This will result in an active investment market for CRE and property, with notable portfolio deals by institutional investors. While total transaction dollar volume will not be too far off from the 2017 full year transaction volume ($1.0 trillion), it will be below the recent full year peak in 2018 ($1.2 trillion) because of the economic and political uncertainty. Institutional money will still flow into property markets because the risk-reward profile will be attractive, especially compared to any assets with market risk and greater volatility.
Demographic preferences drive regional outperformance:
The divisive dynamic of the rising cost of living and stagnant wage growth, along with preferences for more space and flexible working conditions, will help fuel the net migration towards the south and west to rising secondary MSAs. Primary MSAs will continue to be just right for those who can afford it.
Property type-specific outlook
Industrial had a very hot 2019 – we expect that to calm down in 2020.
The structural shift within retail increasing the importance of logistics and distribution, plus the continued broad economic expansion continued to be the two driving forces. 2020 will not see a repeat of 2019’s hot industrial market, as new arrivals are absorbed and economic worries cause potential buyers with less bullish conviction to put a pause on purchase decisions.
We will continue to hear buzz around repositioning derelict and dark retail space, and some innovative examples will likely get a few minutes of fame, but the big wave of repurposing retail as industrial will not happen this year. While industrial properties as a whole do cool off a bit in 2020, expect to see more attention and interest in the more niche sub property types (e.g., cold storage, data centers).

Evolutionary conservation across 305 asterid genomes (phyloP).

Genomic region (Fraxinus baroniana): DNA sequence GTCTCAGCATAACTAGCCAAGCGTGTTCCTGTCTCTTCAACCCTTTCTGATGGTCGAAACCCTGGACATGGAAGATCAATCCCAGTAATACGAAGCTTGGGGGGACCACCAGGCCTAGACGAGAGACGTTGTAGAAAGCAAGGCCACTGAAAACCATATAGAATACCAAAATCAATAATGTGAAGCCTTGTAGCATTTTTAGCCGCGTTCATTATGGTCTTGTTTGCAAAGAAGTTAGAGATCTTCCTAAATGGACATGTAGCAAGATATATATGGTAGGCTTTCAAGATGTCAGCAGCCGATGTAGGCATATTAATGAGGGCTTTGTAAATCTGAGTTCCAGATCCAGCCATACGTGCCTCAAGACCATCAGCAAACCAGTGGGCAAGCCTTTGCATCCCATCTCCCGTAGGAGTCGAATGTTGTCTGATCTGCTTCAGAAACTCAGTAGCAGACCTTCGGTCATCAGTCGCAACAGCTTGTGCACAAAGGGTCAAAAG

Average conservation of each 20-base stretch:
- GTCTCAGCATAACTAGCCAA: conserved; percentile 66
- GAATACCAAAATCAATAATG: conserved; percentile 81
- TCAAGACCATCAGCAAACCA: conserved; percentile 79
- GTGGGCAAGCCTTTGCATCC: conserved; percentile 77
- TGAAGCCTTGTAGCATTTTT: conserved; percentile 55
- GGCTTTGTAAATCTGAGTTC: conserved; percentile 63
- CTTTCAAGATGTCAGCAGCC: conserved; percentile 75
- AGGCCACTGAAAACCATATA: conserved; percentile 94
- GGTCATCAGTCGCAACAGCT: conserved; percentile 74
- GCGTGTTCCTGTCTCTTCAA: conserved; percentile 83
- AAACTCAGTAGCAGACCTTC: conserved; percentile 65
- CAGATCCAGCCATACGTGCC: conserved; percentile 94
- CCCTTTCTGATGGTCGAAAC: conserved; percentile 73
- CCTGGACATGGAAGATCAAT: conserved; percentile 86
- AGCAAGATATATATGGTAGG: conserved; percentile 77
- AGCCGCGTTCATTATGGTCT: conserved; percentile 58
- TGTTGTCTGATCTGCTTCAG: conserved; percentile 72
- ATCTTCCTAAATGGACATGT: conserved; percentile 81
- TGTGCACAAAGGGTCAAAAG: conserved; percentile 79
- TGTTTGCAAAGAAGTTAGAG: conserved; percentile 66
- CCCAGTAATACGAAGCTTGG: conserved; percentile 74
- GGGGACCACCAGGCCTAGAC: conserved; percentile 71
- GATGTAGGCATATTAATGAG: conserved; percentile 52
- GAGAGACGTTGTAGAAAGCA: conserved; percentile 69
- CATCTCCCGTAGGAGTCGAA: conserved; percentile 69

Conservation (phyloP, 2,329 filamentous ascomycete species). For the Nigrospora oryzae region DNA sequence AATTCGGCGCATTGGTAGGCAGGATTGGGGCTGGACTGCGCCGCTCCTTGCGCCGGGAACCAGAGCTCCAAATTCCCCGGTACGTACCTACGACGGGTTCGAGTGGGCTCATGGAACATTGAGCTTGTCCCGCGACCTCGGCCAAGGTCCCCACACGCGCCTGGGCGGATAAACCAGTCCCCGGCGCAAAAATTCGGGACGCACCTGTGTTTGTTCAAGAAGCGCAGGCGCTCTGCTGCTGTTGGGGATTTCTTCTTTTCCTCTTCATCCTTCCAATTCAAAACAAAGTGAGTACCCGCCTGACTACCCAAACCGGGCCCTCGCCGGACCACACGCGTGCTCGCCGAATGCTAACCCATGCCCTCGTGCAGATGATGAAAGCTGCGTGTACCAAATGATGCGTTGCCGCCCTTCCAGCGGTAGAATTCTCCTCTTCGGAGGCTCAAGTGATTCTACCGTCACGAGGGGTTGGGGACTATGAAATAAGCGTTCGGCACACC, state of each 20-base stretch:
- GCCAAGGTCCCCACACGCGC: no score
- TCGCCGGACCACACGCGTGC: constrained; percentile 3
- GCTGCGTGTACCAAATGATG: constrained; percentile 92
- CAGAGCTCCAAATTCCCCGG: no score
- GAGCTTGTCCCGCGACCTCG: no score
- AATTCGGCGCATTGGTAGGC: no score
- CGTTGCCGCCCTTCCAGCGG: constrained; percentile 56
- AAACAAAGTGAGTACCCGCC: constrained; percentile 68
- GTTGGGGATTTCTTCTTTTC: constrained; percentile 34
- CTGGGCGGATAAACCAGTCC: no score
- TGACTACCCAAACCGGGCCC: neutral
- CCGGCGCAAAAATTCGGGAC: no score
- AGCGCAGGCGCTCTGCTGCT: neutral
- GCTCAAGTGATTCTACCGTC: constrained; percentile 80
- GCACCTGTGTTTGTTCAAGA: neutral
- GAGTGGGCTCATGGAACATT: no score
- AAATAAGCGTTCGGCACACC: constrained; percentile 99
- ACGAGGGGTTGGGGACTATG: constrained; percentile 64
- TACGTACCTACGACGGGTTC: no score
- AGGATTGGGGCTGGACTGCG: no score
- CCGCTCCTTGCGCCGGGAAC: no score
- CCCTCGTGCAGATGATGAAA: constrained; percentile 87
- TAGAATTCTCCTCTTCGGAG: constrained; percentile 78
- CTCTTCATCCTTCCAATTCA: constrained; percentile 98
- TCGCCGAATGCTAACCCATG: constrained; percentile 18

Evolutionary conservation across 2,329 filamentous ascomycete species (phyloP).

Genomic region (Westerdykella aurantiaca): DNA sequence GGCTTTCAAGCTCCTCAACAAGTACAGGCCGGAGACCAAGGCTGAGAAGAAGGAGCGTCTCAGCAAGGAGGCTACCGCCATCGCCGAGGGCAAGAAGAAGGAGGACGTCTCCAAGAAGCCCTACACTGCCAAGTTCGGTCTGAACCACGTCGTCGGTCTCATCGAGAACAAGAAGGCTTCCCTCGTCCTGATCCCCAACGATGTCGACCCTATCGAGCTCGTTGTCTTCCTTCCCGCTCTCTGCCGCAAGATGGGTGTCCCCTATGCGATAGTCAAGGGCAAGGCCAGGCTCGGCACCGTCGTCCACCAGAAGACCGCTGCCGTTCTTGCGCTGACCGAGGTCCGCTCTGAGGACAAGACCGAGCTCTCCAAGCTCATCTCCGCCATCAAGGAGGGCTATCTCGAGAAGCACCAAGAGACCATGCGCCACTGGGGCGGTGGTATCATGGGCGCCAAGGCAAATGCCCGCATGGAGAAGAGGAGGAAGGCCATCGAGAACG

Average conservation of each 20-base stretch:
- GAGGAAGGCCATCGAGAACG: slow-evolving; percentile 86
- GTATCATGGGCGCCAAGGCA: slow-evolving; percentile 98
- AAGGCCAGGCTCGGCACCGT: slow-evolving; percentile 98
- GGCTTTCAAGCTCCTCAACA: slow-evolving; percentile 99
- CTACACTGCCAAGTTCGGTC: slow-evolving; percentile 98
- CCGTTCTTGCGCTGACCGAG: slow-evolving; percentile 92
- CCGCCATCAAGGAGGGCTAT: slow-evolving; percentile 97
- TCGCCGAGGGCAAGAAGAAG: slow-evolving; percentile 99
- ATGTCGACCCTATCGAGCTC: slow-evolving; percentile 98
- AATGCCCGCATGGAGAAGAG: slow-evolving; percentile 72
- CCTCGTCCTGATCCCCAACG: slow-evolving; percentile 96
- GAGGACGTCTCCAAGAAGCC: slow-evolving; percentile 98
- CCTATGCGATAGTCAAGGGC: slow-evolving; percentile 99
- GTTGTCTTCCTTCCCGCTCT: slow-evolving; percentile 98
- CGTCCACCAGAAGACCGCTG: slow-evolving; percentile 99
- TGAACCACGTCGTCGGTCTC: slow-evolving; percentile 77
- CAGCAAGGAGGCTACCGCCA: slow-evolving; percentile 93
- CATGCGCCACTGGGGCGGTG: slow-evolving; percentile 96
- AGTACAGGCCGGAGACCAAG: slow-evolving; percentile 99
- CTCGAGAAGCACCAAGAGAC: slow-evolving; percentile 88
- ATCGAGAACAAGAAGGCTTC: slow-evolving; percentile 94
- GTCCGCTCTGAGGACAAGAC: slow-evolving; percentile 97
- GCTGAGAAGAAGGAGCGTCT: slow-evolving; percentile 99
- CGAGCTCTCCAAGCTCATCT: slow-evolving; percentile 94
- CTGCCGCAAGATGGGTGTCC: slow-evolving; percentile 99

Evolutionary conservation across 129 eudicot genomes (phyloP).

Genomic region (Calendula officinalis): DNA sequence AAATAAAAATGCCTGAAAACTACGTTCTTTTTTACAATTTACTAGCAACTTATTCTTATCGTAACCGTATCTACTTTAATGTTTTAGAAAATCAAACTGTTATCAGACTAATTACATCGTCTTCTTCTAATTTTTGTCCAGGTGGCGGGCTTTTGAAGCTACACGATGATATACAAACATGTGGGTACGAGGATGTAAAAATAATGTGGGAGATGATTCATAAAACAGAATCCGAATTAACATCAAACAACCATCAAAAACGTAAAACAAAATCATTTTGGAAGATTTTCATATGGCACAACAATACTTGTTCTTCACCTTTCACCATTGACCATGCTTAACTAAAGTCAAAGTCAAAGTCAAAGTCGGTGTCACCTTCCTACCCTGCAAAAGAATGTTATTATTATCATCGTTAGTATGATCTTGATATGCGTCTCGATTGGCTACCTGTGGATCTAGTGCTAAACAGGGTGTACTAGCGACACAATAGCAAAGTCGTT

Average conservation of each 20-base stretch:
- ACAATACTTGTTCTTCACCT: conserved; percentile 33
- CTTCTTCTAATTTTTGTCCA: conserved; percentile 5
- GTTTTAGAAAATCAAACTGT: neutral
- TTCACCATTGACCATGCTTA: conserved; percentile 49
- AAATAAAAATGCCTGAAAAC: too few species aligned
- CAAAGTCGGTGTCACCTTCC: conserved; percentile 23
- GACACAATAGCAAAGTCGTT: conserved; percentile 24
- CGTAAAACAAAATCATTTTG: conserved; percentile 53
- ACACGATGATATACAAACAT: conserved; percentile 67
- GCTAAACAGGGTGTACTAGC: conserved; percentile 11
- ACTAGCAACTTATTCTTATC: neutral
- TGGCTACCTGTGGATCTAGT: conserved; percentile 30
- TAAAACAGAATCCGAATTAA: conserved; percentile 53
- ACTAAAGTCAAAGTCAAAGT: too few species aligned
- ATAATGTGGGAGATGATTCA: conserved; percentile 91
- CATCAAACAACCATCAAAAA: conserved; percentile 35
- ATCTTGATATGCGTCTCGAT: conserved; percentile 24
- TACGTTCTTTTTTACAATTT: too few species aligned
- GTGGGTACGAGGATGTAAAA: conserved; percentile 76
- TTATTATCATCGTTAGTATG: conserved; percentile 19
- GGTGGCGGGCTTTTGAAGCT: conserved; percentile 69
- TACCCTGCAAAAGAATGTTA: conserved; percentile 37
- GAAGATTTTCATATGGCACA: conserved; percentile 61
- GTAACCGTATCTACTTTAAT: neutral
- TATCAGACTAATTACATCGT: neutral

Market uncertainty props up multifamily
Multifamily will continue to be a star property type in 2020, drawing attention from investors who are looking for a defensive asset and supported by the expanded caps granted to the government sponsored enterprises (Fannie Mae and Freddie Mac). While capitalization rates are likely compress to new lows in 2020, the property type will continue to perform through 2020. Expect to see excesses in the multifamily market beginning to surface in later 2020 and heading into 2021.
Right-sizing retail remains local
While the retail sector continues its structural deleveraging and individual retailers scale back and right-size their physical real estate footprint, 2020 will be another year of mall closings; however the pain won’t be felt indiscriminately, top notch mall operators and high quality assets will continue to outperform. Shopping centers performance will depend greatly on the local markets, and will follow the southern and western migration.
Office stays local
The co-working revolution did not quite pan out as its promoters hoped it would in 2019, but will continue to have attention in 2020 as it finds its right pace within the officerena. Office space will continue to be a local story and will reflect worker preferences for short commutes. Look to the steadfast primary MSAs and the positive net-migration MSAs to continue to outperform.
Budgeting hurts hospitality & lodging in 2020
Investment in hospitality and lodging properties in 2020 will be bifurcated, as worries of an economic recession will permeate the labor force and travel will decline. As business leaders pinch down on expenses and commentators stoke the fears of a recession, domestic travelers will select more affordable lodging. As the US dollar continues to strengthen against foreign currencies, foreign visitors will be dissuaded from lengthy stays at luxury lodging.